Emotions are part of the natural, healthy response we have to virtually every situation we encounter in our daily lives. However, sometimes challenging emotional experiences and physical vulnerabilities create lingering stress in our mind and/or body. Such stress can contribute to physical complaints, emotional difficulties, and problems with goal achievement. The Neuro Emotional Technique (NET) is a powerful intervention that can assess and alleviate the internal stressors that are creating barriers to health and success.
Dr. Burger is now a certified N.E.T. practitioner, and offers it as an additional service to her patients. She has found that her patients enjoy better health and well being because of it. She acknowledges the relationship between the body’s emotional health, environmental toxicity, nutritional balance, and structural integrity, and N.E.T. is a powerful tool to unlocking underlying causes of many health concerns.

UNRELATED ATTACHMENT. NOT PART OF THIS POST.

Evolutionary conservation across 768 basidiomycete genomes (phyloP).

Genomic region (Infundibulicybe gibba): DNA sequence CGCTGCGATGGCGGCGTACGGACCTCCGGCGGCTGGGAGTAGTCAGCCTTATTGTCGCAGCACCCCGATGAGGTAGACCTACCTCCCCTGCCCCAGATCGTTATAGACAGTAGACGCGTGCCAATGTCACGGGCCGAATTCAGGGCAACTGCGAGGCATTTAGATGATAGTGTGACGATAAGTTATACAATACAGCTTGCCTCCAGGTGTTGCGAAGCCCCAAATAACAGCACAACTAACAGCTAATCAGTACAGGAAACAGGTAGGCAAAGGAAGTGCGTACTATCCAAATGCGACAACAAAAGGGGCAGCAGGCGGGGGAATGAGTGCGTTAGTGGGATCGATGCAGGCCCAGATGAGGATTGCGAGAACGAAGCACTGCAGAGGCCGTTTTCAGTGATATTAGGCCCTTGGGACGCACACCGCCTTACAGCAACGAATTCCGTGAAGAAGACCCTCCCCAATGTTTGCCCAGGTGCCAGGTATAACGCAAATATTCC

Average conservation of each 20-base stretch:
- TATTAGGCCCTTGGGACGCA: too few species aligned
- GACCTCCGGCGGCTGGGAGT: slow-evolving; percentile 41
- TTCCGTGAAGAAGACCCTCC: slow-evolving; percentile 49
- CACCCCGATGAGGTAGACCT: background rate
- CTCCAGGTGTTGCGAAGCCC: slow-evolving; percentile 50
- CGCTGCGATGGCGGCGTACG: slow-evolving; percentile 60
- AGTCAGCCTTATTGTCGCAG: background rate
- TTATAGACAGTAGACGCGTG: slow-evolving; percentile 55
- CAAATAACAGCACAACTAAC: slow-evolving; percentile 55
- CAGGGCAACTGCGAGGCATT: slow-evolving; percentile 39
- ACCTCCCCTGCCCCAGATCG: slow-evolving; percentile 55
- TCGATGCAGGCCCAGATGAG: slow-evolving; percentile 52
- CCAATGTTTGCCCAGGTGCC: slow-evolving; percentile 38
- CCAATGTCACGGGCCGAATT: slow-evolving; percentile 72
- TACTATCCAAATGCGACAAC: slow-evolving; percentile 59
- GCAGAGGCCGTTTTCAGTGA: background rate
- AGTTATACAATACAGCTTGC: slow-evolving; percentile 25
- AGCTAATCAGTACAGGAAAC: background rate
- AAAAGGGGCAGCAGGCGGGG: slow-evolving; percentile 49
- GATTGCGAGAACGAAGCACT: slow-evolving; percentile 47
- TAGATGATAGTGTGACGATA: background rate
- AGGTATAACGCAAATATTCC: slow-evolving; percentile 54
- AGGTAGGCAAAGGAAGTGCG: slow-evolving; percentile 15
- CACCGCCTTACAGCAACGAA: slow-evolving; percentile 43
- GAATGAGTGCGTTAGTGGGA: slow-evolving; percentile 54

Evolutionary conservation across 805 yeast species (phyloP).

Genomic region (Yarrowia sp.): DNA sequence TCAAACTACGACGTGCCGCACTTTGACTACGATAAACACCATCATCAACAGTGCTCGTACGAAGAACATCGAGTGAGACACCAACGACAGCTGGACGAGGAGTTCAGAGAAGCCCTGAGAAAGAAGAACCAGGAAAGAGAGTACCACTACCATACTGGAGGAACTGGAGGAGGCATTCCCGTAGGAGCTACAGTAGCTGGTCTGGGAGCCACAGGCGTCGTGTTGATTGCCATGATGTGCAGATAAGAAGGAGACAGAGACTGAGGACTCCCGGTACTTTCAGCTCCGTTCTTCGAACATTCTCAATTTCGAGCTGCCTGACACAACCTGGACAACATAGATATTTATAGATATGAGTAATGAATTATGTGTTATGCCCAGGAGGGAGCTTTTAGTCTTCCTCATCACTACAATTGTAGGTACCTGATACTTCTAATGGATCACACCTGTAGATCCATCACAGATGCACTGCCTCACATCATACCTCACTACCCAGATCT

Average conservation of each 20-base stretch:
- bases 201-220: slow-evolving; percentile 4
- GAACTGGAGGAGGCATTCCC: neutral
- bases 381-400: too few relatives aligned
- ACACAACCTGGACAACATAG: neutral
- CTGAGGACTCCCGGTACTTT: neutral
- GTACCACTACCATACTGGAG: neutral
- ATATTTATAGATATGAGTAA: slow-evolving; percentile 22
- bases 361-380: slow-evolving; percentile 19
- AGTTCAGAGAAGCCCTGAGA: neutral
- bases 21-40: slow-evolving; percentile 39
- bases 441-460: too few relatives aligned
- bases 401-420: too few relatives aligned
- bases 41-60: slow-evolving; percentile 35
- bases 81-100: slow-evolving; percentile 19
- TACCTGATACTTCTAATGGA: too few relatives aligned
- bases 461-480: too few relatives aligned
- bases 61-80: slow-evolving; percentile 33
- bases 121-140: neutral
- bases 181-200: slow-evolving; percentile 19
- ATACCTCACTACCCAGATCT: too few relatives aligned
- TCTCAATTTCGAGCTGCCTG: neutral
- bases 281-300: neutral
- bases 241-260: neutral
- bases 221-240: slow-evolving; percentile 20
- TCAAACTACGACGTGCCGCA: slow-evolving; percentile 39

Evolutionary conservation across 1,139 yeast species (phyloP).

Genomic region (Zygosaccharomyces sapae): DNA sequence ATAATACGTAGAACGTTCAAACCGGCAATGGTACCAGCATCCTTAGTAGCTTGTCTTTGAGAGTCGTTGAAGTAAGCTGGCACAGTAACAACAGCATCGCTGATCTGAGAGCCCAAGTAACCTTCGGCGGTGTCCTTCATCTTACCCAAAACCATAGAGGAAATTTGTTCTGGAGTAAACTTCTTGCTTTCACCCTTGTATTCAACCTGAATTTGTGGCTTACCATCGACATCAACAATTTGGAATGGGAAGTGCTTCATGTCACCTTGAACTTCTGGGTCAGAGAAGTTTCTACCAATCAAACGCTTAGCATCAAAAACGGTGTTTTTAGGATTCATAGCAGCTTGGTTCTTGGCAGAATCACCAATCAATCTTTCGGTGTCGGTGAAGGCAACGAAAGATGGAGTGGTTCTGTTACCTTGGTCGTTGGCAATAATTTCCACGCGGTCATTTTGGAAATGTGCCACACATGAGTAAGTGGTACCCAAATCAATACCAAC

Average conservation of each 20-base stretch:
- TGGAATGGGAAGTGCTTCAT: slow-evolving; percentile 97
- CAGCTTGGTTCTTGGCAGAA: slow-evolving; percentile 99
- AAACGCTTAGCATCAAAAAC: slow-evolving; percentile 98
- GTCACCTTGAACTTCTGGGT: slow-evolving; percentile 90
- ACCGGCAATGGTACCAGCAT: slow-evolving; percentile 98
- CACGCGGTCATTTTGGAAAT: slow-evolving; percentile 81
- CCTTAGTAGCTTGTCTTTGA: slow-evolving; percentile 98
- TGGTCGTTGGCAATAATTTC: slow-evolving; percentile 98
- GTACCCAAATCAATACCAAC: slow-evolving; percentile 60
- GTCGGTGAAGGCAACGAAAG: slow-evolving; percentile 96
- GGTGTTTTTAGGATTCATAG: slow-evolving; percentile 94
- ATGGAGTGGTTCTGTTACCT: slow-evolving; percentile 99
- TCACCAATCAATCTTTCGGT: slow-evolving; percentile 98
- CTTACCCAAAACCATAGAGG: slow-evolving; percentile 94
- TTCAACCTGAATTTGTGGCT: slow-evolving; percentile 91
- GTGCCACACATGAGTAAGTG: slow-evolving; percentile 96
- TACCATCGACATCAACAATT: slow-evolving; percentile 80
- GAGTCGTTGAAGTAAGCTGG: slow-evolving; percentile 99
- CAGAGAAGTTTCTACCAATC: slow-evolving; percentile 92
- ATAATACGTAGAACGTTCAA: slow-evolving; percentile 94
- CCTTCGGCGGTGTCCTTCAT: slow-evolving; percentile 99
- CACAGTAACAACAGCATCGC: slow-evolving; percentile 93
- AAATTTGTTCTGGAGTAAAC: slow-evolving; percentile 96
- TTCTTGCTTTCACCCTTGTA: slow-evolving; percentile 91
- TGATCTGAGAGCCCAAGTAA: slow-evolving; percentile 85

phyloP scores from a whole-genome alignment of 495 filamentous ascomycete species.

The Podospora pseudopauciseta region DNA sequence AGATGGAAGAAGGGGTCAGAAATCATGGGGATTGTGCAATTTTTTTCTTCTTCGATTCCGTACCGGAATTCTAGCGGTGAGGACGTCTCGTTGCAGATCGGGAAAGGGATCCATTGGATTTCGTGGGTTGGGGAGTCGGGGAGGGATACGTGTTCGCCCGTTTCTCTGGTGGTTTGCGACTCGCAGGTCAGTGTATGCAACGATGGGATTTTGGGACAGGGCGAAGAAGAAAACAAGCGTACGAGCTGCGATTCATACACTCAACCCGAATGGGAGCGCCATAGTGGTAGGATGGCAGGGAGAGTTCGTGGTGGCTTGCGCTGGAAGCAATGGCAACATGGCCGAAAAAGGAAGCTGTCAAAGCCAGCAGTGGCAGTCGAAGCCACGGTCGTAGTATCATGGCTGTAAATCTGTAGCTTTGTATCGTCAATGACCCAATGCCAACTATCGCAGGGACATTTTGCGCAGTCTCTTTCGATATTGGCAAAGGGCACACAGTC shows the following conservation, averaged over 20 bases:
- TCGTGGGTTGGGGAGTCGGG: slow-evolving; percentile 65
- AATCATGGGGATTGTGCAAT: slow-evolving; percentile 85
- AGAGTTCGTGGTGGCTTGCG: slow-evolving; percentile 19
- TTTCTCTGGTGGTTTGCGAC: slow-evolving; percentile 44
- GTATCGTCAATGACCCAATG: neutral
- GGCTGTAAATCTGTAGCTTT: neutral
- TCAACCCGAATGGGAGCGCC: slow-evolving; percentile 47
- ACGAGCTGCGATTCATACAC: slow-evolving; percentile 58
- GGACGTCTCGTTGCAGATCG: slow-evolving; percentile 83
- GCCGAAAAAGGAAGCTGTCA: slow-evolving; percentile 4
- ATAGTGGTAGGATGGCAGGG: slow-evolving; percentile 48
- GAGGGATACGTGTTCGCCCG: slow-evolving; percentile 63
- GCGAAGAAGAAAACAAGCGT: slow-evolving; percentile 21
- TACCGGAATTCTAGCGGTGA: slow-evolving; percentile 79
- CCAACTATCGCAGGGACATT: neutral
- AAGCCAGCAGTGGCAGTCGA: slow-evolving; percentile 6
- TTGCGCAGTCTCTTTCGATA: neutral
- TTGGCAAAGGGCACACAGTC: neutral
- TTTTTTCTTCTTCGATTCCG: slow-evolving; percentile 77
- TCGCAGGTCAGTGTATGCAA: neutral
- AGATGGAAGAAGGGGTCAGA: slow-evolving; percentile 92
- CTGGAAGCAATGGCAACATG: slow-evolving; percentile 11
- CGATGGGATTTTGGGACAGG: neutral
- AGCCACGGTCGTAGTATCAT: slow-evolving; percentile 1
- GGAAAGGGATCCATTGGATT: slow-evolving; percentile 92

Her fee is $85 Per Session, which is approximately ½ hour.
Yes, we’ve found this to be true. While our emotions bring richness to our lives, many times they don’t fully resolve on their own. When they don’t, their residual charge can diminish our health, affect our relationships and sabotage our success.
No one knows for sure. It seems emotions don’t resolve properly at times when the body’s resistance is compromised. Our job is to find these unresolved emotions and help you finally discharge them in a healthy way.
No. Locating and resolving these emotional snapshots from the past does not take the place of counseling or other types of therapy. Actually, some psychotherapist’s use N.E.T. in their practice. Rest assured that we always make appropriate referrals as necessary.
Since emotional patterns are stored in the body, long-standing negatively charged emotional patterns can often deplete or weaken affected tissues. The remedies we use help promote healing and the return of balance and harmony.
Here’s a classic example of how a physiological response can be associated with a memory: Visualize a lemon . . . go ahead . . . try it. Now, think about cutting into that lemon — smell the lemony scent and see the juice running down the sides of the lemon. Now, squeeze some of the lemon’s juice into your mouth and take a big bite of the lemon. Is your mouth watering? If you’re like most people, it is, and what you’re experiencing is a physiological response to the memory of a lemon. The body’s response to stress works in a similar way.